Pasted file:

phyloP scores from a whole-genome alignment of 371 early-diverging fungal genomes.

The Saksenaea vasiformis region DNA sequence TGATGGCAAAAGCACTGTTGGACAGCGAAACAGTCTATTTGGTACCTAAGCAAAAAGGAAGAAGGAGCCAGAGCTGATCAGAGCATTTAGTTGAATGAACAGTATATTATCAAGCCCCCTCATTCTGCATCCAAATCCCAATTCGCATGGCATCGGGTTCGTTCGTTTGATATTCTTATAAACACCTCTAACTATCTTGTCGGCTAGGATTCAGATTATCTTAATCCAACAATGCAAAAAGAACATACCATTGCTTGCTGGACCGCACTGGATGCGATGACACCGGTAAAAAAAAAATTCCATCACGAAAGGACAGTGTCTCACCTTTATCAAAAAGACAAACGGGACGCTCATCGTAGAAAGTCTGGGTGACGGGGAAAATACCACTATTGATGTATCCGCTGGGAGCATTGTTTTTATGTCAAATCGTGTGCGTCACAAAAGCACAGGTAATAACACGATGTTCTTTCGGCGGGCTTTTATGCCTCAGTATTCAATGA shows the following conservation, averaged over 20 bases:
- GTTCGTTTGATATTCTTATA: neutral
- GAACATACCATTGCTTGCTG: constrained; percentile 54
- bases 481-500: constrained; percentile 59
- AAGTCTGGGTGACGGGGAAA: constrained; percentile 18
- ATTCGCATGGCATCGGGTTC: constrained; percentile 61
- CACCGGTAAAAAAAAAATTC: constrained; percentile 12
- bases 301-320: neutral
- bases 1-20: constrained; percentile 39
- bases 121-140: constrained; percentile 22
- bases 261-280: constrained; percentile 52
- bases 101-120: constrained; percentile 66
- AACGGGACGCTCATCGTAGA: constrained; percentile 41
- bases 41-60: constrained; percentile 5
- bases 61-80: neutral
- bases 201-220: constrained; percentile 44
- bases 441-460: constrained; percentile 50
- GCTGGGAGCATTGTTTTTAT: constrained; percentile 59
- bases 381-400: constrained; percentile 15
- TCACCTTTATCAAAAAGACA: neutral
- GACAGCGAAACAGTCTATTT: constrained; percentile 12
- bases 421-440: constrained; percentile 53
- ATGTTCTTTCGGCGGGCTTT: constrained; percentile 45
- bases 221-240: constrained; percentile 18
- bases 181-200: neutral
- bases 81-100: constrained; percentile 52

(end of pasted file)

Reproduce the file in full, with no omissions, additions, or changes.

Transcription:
phyloP scores from a whole-genome alignment of 371 early-diverging fungal genomes.

The Saksenaea vasiformis region DNA sequence TGATGGCAAAAGCACTGTTGGACAGCGAAACAGTCTATTTGGTACCTAAGCAAAAAGGAAGAAGGAGCCAGAGCTGATCAGAGCATTTAGTTGAATGAACAGTATATTATCAAGCCCCCTCATTCTGCATCCAAATCCCAATTCGCATGGCATCGGGTTCGTTCGTTTGATATTCTTATAAACACCTCTAACTATCTTGTCGGCTAGGATTCAGATTATCTTAATCCAACAATGCAAAAAGAACATACCATTGCTTGCTGGACCGCACTGGATGCGATGACACCGGTAAAAAAAAAATTCCATCACGAAAGGACAGTGTCTCACCTTTATCAAAAAGACAAACGGGACGCTCATCGTAGAAAGTCTGGGTGACGGGGAAAATACCACTATTGATGTATCCGCTGGGAGCATTGTTTTTATGTCAAATCGTGTGCGTCACAAAAGCACAGGTAATAACACGATGTTCTTTCGGCGGGCTTTTATGCCTCAGTATTCAATGA shows the following conservation, averaged over 20 bases:
- GTTCGTTTGATATTCTTATA: neutral
- GAACATACCATTGCTTGCTG: constrained; percentile 54
- bases 481-500: constrained; percentile 59
- AAGTCTGGGTGACGGGGAAA: constrained; percentile 18
- ATTCGCATGGCATCGGGTTC: constrained; percentile 61
- CACCGGTAAAAAAAAAATTC: constrained; percentile 12
- bases 301-320: neutral
- bases 1-20: constrained; percentile 39
- bases 121-140: constrained; percentile 22
- bases 261-280: constrained; percentile 52
- bases 101-120: constrained; percentile 66
- AACGGGACGCTCATCGTAGA: constrained; percentile 41
- bases 41-60: constrained; percentile 5
- bases 61-80: neutral
- bases 201-220: constrained; percentile 44
- bases 441-460: constrained; percentile 50
- GCTGGGAGCATTGTTTTTAT: constrained; percentile 59
- bases 381-400: constrained; percentile 15
- TCACCTTTATCAAAAAGACA: neutral
- GACAGCGAAACAGTCTATTT: constrained; percentile 12
- bases 421-440: constrained; percentile 53
- ATGTTCTTTCGGCGGGCTTT: constrained; percentile 45
- bases 221-240: constrained; percentile 18
- bases 181-200: neutral
- bases 81-100: constrained; percentile 52